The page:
There are few films that start with as much excitement as the original “Star Wars.” A now-legendary sequence of title cards and production company titles comprise the film’s first two minutes, an opening that is seared into pop culture immortality. Following the classic 20th Century Fox production logo, the simple green font of the Lucasfilm Limited title card flashes onscreen. The dim blue hue of the text reading “A long time ago, in a galaxy far, far away…” appears for a brief second before slowly fading to black as the audience is filled with anticipation. Suddenly, in a burst of light, the title card of the movie appears and begins to scroll upward as the pre-film synopsis introduces the characters and conflicts of the fictional world. The sequence is pure movie magic, yet the most powerful element of the opening isn’t anywhere on the screen.
It is undoubtedly the triumphant music playing behind the “Star Wars” title crawl that has made the sequence a treasured part of cinematic history. The opening theme, and the franchise’s entire soundtrack, is the work of John Williams, arguably the movie world’s most prolific and accomplished musical mind. Known for his incredible compositional talents that allow him to convey emotion and add a rich atmosphere to a film, Williams has spent the last 70 years writing some of the most recognizable scores in cinema history.
Williams’ career as a film composer began in 1952 following his graduation from the renowned Eastman School of Music, yet he did not receive widespread acclaim until his early collaborations with a young Steven Spielberg in the 1970s. His rise to stardom soon followed, collaborating further with Spielberg throughout his career and crossing paths with the likes of George Lucas, John Hughes and Alfred Hitchcock. Wherever he ventured in the world of film, Williams always brought his patented ingenuity along with him, creating masterpiece after masterpiece.
Understanding how someone can generate dozens of melodies that seem to be synonymous with the movies they accompany is difficult. It is hard to imagine Williams’ music as anything short of a robust, complete musical vision, yet Williams is the first to note that his creative process is mostly trial and error, with great emphasis on the latter. Each project is radically different, yet Williams chooses to approach them by first internalizing the emotional tenor of the raw movie footage.
When asked about his process, Williams noted that: “If you read the script first, you form all kinds of preconceptions about how things look, what the location’s like, what the actors are like. And then you may look at what the director’s chosen — it doesn’t comport with your conceptions at all. On the other hand, if I have the luxury of going into the dark projection room and being surprised when the audience is surprised and being bored when they’re bored, I think that gives me a sense of what my job is…”
The ability to serve as the musical mouthpiece for the audience’s viewing experience is the role Williams aspires to with his writing process. Through a complex series of melodic experimentation, he oftentimes stumbles upon pieces that have the distinct ability to transform a scene. In a 2016 interview with French director Stéphane Denéve, Williams remarked that after much trial and error: “Finally, you get something, and you say ‘Ah, this is clear. This sounds like it belongs in this thing, it belongs to the film.’” The simple clarity with which Williams characterizes his eventual masterpieces does not fully capture the immense complexity of their textures and emotional connotations. It is hard to fully comprehend Williams’ creative process; it is downright impossible to replicate it.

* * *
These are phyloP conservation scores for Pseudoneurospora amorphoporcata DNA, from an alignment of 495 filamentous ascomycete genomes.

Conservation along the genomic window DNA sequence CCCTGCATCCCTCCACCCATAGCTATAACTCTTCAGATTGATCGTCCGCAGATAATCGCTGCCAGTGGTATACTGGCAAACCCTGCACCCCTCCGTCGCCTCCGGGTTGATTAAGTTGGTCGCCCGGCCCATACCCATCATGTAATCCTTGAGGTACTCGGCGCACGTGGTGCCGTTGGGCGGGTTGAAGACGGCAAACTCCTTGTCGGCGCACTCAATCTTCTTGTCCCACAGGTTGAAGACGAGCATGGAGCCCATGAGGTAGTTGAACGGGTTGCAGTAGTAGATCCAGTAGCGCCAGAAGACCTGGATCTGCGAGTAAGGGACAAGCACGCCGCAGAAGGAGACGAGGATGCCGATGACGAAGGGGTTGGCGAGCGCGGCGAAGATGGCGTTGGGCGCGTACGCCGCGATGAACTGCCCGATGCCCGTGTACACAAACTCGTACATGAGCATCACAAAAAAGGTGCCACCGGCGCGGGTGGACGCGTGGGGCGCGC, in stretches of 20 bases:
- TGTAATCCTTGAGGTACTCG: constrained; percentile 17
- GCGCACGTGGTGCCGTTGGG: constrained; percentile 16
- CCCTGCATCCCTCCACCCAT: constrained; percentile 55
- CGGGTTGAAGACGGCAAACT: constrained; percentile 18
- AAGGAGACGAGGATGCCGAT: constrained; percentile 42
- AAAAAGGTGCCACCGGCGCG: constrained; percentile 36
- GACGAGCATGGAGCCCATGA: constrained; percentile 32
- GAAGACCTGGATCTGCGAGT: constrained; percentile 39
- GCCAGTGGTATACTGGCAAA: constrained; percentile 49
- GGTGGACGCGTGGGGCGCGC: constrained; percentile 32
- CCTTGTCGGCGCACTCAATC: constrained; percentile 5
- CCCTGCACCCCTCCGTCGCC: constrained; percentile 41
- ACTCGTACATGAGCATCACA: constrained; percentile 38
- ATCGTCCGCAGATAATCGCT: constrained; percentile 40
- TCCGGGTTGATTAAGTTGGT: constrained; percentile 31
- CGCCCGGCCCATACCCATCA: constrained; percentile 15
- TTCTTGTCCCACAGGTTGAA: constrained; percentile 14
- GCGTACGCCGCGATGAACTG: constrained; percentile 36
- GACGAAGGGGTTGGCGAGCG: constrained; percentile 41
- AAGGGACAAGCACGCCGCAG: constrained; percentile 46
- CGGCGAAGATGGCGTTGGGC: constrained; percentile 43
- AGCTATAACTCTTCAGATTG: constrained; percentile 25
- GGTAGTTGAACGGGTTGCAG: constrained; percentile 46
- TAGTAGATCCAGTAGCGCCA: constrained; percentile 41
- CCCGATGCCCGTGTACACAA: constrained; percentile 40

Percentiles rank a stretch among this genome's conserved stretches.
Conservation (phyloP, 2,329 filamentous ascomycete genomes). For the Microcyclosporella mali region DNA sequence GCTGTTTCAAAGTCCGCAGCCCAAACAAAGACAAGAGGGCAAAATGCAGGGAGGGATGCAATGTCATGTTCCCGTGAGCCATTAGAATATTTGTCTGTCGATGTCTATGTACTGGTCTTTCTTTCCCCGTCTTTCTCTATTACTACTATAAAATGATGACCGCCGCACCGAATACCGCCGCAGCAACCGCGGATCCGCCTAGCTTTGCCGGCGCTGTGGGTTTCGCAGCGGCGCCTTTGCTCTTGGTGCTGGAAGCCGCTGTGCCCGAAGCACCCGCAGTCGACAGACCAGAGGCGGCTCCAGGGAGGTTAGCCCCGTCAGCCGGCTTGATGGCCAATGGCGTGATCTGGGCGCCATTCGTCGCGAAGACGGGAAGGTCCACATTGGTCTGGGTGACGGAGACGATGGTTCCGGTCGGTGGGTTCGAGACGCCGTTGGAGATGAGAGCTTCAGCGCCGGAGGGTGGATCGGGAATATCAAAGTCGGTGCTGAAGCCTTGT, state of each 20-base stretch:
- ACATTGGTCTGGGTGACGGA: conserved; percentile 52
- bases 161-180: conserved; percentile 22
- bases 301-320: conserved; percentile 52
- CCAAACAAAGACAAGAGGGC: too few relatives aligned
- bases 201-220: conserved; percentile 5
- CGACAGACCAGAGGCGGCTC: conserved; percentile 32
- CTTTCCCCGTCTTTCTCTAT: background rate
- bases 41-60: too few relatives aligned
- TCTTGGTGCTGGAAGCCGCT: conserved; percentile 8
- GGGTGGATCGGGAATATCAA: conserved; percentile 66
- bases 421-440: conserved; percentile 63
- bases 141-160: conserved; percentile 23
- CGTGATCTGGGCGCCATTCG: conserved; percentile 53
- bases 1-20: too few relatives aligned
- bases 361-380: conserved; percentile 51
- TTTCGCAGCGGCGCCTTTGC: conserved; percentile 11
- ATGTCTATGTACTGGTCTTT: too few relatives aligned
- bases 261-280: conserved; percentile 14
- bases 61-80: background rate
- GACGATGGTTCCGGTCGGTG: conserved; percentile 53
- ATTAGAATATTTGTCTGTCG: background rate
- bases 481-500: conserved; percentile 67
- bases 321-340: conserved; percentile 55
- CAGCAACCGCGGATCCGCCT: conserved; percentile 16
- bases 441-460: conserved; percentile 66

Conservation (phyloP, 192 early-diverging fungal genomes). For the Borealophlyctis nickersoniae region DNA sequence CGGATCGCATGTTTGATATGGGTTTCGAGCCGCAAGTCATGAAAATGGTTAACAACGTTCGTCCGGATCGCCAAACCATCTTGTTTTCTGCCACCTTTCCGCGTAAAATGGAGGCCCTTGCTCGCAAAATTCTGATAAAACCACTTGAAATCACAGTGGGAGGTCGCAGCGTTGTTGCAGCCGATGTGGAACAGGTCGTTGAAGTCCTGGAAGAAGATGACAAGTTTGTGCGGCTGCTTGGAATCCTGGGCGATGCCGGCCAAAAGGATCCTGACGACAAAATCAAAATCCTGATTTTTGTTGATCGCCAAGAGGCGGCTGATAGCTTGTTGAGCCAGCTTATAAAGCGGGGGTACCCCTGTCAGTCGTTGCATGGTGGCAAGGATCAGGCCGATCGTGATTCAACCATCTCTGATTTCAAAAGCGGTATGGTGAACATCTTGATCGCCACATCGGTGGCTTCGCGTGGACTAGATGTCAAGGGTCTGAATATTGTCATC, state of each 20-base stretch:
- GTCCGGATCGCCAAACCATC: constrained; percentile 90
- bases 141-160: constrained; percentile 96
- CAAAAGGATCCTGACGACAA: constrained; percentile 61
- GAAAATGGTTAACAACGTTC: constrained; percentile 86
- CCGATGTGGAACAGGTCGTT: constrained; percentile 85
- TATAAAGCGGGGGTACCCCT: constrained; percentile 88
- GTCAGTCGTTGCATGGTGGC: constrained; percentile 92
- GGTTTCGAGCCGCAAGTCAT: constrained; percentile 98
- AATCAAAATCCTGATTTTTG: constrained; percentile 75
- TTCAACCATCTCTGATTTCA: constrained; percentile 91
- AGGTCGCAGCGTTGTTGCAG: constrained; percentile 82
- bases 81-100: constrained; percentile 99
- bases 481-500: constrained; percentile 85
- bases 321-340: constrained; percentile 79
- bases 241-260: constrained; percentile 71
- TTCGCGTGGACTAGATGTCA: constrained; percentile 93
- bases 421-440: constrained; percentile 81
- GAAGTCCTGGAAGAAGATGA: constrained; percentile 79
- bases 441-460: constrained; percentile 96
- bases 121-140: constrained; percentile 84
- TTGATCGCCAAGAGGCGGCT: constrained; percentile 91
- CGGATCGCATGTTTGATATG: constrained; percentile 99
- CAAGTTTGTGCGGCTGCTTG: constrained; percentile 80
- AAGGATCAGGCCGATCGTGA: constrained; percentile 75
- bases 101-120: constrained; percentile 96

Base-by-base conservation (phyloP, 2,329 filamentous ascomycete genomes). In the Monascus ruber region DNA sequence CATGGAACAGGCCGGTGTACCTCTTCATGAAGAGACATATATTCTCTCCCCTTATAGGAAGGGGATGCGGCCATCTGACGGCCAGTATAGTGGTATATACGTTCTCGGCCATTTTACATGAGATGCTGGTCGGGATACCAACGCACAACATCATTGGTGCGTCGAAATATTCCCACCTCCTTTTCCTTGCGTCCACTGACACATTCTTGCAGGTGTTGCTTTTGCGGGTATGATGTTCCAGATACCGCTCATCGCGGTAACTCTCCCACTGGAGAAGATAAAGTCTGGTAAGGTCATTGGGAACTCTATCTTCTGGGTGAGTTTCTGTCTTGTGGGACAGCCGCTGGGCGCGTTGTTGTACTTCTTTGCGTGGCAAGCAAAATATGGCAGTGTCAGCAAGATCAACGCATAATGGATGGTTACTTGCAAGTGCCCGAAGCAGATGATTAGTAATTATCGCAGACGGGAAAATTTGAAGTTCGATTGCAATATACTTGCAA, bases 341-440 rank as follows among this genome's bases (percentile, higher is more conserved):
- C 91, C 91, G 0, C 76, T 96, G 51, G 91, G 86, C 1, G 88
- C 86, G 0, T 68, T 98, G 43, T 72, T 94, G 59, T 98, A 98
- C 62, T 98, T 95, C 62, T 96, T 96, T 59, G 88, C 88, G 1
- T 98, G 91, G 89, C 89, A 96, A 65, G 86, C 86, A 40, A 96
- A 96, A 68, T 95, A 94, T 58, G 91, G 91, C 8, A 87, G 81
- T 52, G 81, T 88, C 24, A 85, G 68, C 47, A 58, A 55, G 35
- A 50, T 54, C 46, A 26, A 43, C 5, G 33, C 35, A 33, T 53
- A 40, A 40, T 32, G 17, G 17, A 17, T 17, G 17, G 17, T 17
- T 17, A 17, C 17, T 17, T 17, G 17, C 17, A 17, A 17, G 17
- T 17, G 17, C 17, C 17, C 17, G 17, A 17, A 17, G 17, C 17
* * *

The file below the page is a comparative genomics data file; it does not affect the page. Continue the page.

An essential component of Williams’ skill is his ability to write music that captures the atmosphere of an environment that has never before been conceived or experienced. The majestic world of the dinosaurs in “Jurassic Park” is a prime example of this mastery. Williams began the process of writing the soundtrack by listening to the newly minted sound effects concocted for the computer-generated dinosaurs, noises that were also without precedent in film history.
The task before him was daunting: Conjure a soundscape that captures the feeling of discovering and encountering a world of species that no human has ever seen alive. The track titled “Welcome to Jurassic Park,” which plays over the first shot of several living brachiosauruses grazing in the park’s hills, is a rich, slow melody that uses a symphony of strings to convey the grandeur of the majestic creatures. It establishes a musical motif that is repeated later in the movie at moments of particular wonderment, bringing up the same feelings of otherworldly surprise that are imprinted upon the track when it is first played.
The movie also allowed Williams to demonstrate his ability to write music that captures fear, such as when the velociraptors chase the children through the park’s kitchen. The soundtrack quiets down to match the characters’ silence, yet it escalates and sharply cuts through the quiet when the raptors get closer to finding the children. The unresolved tension of the track marvelously captures the simultaneous fears of death and of the unknown, dynamics that are central to the film’s plot. The entire soundtrack is a precise mirroring of the film’s themes, amplifying emotions and sensation to create a gripping blockbuster experience.